Just a week after writing that I am effectively retired, my wife, rather awkwardly, has had other ideas.

“I have just the job for you,” she said. “We need a cat manager.”

Not only is this the nightmare scenario of having your wife as your boss, but I am not qualified, I didn’t apply for it, the pay is awful, and the job is impossible.

If you Google ‘cat manager’, you will find that because CAT can stand for ‘cable avoidance tools’, some electricians make their living in this specialist field, which is mostly concerned with making sure contractors don’t drill or cut through live wires.

But our version is all about keeping control of our own live wire, a black-and-white cat called Alfie.

I don’t know if any scientists have ever confirmed this, but a lifetime’s experience of owning cats tells us that black-and-white ones are, for some reason, naughtier than the rest, and we suspect that Alfie knows this, and thinks he has a reputation to live up to.

Worse still: he seems to have a sixth sense about what cat behaviours humans consider naughty, and we are convinced that sometimes he does things only because he knows they are not allowed.

For instance, he is officially barred from using the front door because that puts him in reach of a dangerous road, but several times a day he makes his way from the back of the house to the front garden, and insists on staying there until we let him back in.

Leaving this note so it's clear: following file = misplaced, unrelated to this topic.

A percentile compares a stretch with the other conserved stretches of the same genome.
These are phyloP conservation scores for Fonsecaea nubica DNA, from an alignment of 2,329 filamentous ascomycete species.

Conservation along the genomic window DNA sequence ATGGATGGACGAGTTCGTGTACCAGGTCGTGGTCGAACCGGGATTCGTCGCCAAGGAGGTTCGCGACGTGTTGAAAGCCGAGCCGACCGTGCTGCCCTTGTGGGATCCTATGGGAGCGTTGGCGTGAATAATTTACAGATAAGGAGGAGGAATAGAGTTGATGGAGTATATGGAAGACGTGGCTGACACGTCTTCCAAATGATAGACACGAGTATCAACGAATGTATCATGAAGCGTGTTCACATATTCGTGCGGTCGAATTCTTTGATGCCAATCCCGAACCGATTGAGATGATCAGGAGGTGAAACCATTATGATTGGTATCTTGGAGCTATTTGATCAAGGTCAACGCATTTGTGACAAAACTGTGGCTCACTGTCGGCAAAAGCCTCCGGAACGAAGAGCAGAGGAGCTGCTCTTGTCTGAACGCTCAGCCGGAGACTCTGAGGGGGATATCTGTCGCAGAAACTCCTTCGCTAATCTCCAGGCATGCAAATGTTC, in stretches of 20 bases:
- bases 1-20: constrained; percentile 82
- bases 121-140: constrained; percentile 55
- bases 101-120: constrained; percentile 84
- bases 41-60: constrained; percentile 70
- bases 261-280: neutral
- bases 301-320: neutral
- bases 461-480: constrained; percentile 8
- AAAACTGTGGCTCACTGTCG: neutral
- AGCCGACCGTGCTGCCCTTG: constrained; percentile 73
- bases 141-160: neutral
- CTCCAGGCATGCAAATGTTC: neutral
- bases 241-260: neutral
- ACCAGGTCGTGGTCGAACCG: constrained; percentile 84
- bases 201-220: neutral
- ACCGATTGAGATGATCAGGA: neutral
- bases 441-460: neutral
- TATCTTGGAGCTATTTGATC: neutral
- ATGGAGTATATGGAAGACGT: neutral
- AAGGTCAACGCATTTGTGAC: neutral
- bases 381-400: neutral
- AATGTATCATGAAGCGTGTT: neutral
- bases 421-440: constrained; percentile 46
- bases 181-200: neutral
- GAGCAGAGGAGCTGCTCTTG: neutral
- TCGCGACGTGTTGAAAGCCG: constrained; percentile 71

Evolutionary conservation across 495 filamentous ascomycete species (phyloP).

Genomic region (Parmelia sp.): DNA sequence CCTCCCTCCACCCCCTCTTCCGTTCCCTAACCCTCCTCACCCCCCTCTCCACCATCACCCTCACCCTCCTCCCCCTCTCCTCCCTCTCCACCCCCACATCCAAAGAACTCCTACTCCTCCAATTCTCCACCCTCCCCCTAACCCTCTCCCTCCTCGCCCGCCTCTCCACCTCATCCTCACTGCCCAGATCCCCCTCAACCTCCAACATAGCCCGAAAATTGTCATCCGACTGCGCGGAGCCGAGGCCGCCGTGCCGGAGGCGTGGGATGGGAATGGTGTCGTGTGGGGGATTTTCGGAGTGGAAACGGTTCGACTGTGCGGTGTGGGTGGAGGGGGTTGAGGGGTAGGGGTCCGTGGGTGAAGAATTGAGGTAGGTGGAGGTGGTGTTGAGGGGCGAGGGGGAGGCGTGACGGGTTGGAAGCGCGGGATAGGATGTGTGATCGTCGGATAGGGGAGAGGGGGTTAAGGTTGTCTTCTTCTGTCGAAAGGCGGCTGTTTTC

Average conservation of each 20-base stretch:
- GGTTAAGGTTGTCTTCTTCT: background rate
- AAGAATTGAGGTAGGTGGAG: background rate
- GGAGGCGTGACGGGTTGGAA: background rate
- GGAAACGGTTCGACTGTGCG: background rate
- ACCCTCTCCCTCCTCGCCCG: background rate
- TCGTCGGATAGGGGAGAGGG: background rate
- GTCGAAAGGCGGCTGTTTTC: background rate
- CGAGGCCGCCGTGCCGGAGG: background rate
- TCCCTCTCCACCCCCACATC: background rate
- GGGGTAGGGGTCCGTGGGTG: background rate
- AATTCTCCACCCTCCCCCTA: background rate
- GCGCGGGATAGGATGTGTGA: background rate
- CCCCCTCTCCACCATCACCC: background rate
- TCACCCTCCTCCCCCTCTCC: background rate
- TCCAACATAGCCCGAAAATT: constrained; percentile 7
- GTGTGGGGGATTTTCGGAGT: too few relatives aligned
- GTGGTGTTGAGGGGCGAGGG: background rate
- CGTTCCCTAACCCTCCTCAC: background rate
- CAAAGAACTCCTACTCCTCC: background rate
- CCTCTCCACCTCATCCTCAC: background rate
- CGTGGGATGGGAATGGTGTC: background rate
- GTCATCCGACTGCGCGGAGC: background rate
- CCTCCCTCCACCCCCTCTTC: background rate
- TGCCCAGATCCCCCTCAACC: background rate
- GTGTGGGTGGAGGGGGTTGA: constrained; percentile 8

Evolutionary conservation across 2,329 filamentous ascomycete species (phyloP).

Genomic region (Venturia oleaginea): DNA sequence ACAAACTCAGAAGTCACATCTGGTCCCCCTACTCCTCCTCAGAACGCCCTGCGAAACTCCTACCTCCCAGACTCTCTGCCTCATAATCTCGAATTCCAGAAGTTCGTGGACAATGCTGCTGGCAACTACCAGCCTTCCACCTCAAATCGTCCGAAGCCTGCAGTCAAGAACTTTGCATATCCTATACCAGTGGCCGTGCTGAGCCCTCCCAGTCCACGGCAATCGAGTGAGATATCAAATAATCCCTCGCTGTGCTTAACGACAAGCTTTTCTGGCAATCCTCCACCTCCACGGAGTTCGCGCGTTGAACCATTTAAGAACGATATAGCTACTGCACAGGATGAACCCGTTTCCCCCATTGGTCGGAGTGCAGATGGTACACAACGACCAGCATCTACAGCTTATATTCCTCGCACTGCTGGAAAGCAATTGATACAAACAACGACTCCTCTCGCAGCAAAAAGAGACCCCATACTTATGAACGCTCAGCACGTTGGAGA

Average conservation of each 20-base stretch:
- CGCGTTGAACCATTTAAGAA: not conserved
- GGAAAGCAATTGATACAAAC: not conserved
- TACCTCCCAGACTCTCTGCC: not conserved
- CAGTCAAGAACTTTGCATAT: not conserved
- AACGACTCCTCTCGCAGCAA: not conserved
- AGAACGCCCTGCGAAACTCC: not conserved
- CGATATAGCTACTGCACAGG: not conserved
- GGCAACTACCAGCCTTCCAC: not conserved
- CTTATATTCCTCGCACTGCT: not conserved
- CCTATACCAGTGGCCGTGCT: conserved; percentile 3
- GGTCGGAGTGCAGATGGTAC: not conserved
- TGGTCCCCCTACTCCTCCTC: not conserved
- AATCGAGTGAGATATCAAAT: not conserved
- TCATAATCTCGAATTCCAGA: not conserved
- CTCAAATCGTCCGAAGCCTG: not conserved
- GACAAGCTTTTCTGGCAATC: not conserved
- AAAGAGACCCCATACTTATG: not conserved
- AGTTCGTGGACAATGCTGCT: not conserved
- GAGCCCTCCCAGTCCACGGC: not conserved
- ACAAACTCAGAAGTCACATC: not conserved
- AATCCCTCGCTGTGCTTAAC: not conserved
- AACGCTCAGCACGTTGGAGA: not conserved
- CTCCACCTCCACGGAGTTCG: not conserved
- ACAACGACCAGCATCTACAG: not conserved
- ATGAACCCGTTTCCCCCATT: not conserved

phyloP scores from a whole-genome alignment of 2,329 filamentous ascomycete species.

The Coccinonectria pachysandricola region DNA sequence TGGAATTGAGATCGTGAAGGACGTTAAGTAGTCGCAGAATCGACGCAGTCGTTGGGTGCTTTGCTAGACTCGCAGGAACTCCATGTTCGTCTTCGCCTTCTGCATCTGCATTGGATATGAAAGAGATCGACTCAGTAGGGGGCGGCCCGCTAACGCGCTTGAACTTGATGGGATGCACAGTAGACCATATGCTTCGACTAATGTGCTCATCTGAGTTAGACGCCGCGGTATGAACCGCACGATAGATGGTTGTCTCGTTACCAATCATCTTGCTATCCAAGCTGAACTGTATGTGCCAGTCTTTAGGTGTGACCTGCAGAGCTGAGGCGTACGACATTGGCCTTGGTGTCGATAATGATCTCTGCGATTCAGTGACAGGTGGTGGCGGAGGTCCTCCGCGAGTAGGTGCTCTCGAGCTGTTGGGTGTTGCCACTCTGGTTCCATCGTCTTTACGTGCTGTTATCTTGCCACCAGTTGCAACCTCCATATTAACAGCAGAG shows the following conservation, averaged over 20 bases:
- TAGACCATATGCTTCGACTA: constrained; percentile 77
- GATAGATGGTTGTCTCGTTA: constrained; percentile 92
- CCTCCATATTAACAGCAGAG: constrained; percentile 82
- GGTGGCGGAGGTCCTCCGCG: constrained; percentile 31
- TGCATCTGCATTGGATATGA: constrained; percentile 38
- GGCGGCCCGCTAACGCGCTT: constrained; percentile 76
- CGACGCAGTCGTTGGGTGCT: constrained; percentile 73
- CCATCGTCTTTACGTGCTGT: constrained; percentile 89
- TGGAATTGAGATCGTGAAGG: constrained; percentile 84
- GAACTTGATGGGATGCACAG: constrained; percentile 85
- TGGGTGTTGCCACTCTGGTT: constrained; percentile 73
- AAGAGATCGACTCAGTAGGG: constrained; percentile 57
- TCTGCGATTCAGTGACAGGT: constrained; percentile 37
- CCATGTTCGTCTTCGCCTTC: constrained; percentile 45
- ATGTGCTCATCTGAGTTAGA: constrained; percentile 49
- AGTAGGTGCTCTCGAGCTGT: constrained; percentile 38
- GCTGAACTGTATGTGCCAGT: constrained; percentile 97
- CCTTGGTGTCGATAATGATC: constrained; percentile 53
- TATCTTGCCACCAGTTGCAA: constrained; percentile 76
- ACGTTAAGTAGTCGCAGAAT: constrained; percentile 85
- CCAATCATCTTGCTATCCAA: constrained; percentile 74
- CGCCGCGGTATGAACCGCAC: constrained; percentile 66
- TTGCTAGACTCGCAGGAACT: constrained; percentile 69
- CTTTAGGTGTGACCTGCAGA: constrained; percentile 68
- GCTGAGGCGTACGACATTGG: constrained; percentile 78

For some time we speculated that he wasn’t bright enough to retrace his steps to the back door, but now we are convinced it’s all about making us open the front door for him.

Of course, this is not the only thing that makes Alfie a bad cat.

As all cats do, he likes to bring things in the house that don’t belong there, and so far these have included a mouse, a rat, several frogs, and two things that, according to my tape measure, won’t actually fit through the cat flap at the same time as Alfie, namely a fully grown and flapping pigeon and a stick as long as my arm.

He jumps up on worktops, searching for scraps, which he used to do when we weren’t looking, but now he doesn’t care who sees.

He also takes delight in antagonising our other cat, the mild-mannered, all-black Poppy, who is the most beautiful cat on the planet, so is mostly too busy imagining she is a queen to get up to Alfie’s antics.

I could list more of them, but suffice to say that if you were to write down all the things humans don’t want cats to do, Alfie does all of them.

And when he isn’t doing them, you can tell from the look on his face that he is thinking up other ways to be mischievous.

Unfortunately, anyone who has ever had a cat can testify that it doesn’t matter how much you tell it off, or try to discipline it, because they never learn lessons, and do exactly as they please.

For this reason, I decided my boss’s expectations and demands for daily progress reports were unrealistic, and by the third day I decided to tell her where she could stick her cat management job.

So now I am, ironically, in the doghouse.

I was sent to bed with no supper, I don’t know if I’m allowed on the sofa, and I’m definitely under strict orders not to being home any birds.

But it was worth it.